Although several major cities in Iraq have been fully liberated from the Daesh terrorist group, many people still can't return home and have to live in refugee facilities.
"Tal-Afar was liberated from Daesh militants, but the city has not yet returned to normal life. This is why we can't get back to our homes. So far, the Iraqi Army… has not allowed us to return to these territories. But as soon as it is possible, we will come back right away. We miss our city very much, we miss our house," 34-year-old Rashit Alhem, who was born in Tal-Afar, told Sputnik.
Another Iraqi citizen, 54-year-old Husen İbrahim, described how he fled his village last year. Batilla, a village located in Mosul province, was captured by Daesh terrorists along with many other settlements in the region.
"Daesh killed a lot of civilians in Bartilla. Terrorists arrested Christians and Assyrians, tortured and killed them. They killed my brother because he previously worked for the Iraqi police. They tortured him for 40 days, and then cut his throat in prison," Ibrahim narrated his story.
Following the news about his brother's death, he and other members of his family were so scared for their lives that they fled to Erbil.
"We first lived in the downtown, but the rent was very high, and we decided to move to the camp. We want to go back to our house in Bartilla. However, we can't do this until the situation becomes normal. And even if we return, where will we live? We don't have our home anymore. Many buildings were destroyed as a result of the armed clashes and airstrikes of the coalition forces," the man said.
The story of a 43-year-old native of Mosul, Medina Milli, is similar to the others. The woman described to Sputnik how her family escaped Mosul when Daesh came to the city.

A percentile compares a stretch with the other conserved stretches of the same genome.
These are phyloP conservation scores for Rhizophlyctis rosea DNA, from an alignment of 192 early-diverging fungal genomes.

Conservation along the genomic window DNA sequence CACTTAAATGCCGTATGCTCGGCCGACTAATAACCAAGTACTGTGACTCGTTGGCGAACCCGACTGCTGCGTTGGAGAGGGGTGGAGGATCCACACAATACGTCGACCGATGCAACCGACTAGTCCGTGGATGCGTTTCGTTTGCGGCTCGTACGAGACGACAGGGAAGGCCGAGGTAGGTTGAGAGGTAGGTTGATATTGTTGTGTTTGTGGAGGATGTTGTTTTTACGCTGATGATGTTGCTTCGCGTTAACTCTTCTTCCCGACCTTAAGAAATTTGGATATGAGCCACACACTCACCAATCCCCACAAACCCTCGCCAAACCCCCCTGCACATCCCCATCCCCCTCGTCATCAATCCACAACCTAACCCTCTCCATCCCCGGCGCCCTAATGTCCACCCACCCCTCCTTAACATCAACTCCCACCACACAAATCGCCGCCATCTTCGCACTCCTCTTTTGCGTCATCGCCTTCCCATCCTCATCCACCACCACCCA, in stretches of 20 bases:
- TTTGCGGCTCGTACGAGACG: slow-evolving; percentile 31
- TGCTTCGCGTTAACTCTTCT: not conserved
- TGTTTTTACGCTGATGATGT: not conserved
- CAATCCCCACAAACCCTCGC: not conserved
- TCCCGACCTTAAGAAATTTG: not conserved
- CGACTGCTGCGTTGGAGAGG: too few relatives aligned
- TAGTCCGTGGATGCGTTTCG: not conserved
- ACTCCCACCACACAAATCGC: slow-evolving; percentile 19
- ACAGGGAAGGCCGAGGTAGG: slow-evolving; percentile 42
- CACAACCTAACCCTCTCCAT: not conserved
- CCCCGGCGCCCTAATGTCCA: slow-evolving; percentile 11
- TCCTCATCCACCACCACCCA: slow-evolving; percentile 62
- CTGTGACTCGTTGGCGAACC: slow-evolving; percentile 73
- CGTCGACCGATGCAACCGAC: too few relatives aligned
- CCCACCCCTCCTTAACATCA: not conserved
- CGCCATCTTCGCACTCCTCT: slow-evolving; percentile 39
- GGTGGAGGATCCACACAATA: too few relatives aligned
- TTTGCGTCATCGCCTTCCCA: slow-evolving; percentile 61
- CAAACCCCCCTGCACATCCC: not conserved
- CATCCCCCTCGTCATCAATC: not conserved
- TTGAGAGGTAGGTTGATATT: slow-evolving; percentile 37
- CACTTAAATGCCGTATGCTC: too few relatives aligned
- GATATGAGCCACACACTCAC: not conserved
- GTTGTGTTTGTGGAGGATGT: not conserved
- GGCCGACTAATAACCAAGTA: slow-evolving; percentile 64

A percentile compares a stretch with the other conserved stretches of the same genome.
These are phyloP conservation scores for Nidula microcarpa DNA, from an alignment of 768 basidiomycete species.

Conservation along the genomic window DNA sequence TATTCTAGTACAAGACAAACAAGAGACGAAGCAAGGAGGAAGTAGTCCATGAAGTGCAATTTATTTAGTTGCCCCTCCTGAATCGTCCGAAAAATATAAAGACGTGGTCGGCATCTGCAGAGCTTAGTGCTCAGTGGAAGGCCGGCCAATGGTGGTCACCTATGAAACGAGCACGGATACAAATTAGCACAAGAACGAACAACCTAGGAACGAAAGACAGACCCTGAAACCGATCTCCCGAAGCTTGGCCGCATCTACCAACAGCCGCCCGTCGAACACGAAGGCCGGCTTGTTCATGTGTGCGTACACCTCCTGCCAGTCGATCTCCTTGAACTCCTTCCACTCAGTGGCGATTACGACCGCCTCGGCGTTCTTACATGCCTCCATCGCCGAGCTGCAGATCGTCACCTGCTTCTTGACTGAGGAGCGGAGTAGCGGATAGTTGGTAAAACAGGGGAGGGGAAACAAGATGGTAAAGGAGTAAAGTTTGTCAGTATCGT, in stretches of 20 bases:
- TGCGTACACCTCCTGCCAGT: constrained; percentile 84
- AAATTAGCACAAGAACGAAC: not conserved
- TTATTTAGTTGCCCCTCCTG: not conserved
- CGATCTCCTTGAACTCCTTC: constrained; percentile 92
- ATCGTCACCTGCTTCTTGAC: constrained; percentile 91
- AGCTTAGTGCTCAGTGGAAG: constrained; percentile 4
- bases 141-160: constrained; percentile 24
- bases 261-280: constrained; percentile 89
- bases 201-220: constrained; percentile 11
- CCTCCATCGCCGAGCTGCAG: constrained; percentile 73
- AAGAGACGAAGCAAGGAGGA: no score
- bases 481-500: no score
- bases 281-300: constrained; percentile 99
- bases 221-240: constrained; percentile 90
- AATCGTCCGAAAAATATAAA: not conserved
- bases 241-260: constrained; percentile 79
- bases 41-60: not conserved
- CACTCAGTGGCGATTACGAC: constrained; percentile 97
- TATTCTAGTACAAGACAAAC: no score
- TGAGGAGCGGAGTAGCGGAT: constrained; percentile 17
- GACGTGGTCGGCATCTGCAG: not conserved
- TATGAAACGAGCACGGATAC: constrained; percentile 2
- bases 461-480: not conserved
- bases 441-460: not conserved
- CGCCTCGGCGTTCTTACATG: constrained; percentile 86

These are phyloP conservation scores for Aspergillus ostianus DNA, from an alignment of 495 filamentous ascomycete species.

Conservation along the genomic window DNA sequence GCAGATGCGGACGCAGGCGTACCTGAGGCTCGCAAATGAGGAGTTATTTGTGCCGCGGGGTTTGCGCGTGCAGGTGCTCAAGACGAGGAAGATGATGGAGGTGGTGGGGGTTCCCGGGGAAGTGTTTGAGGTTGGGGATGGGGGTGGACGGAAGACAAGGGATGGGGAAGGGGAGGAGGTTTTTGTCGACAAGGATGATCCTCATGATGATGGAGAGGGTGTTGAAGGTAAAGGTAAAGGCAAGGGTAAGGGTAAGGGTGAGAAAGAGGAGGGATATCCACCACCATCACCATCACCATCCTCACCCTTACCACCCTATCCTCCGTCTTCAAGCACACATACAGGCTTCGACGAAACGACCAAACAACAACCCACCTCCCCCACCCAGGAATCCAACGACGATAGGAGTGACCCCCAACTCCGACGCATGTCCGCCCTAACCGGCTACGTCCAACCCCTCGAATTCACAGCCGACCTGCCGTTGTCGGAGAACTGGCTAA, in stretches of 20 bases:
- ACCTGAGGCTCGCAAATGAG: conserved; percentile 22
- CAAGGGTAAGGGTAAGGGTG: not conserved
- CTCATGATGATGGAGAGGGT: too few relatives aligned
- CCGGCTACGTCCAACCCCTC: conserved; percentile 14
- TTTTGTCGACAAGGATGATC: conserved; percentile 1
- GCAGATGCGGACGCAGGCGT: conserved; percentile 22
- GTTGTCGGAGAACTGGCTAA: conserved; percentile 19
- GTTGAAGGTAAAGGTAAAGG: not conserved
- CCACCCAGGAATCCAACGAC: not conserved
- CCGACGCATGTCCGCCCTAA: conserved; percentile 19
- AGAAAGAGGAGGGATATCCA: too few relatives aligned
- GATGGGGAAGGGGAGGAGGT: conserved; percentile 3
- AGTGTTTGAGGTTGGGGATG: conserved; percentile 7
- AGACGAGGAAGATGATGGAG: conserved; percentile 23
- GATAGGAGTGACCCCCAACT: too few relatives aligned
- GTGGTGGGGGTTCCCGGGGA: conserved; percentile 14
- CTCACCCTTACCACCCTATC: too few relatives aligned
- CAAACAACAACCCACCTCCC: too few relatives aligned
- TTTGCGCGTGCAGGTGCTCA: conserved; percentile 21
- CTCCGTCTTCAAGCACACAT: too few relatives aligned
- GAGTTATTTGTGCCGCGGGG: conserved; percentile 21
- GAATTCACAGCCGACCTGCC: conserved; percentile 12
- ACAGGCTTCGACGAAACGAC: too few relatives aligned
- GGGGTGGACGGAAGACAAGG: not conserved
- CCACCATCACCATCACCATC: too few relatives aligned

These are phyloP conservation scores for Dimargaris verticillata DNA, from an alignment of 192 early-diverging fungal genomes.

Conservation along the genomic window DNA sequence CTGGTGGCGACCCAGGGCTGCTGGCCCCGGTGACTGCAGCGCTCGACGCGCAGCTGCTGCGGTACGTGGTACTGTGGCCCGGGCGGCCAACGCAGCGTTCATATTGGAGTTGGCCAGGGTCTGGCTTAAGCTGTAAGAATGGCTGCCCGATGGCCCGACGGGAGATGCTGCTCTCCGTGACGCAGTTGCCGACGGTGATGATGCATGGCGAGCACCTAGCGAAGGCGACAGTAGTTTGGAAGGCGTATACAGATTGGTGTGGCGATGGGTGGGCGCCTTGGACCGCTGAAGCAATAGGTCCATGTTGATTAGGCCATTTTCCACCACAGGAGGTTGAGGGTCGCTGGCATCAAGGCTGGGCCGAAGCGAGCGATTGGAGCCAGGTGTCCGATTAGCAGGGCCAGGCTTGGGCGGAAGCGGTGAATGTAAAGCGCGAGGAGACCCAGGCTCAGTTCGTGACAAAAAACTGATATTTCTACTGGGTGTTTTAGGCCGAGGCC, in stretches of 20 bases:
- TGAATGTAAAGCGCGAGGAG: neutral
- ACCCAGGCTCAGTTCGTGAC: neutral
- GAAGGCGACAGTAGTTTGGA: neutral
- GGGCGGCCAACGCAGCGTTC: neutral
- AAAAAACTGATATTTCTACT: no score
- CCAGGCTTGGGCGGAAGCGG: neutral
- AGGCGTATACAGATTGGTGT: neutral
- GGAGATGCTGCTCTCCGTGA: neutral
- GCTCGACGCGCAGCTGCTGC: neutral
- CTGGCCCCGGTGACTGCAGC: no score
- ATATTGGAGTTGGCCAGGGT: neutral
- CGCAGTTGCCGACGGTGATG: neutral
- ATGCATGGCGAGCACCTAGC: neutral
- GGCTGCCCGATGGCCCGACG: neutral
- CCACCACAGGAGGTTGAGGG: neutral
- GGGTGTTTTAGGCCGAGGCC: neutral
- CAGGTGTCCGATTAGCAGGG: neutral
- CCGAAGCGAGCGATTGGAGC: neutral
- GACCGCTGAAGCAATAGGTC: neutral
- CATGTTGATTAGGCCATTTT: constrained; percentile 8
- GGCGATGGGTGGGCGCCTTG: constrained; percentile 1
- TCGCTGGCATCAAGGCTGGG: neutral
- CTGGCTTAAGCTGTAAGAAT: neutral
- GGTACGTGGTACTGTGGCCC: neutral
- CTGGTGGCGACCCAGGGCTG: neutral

"We fled with my husband and our six children, because we were afraid that Daesh would kill us. They would have killed us, because my husband had been in the Iraqi military, so we decided to leave the city as thousands of other people did. Our current living conditions in the camp can be called good. We are Arabs, but we want to stay in Erbil, because it's safe here. We are afraid to return to Mosul, because the situation there remains unstable," the woman explained.
In his turn, 43-year-old Rabi Ebbas revealed how he and her eight children fled her home city of El Baaj.
"We had to give up everything. I had to sell my car for half of the price in order to pay smugglers that had taken us closer to Syria. We paid them $1,300," the woman said. "It is quite good here in the camp. All our needs are met and we are paid a certain amount of money every month. El-Baaj has been recaptured from Daesh, but the situation there is still unstable. In many places, there are mines and explosive devices. If the situation were normal, we would immediately go back," the woman concluded.
In 2014, Daesh seized large territories in northern and western parts of Iraq, which provoked a new wave of violence and instability in the country. Iraqi government troops have managed to recapture most of that territory, including the cities of Tal Afar and Mosul. However, life in these cities has no yet returned to normal, with many houses having been destroyed and local residents left homeless.
Tal Afar was liberated from Daesh after a nearly two-week operation in late August. This happened several weeks after the city of Mosul was freed from terrorists as a result of a massive nine-month-long military campaign in July.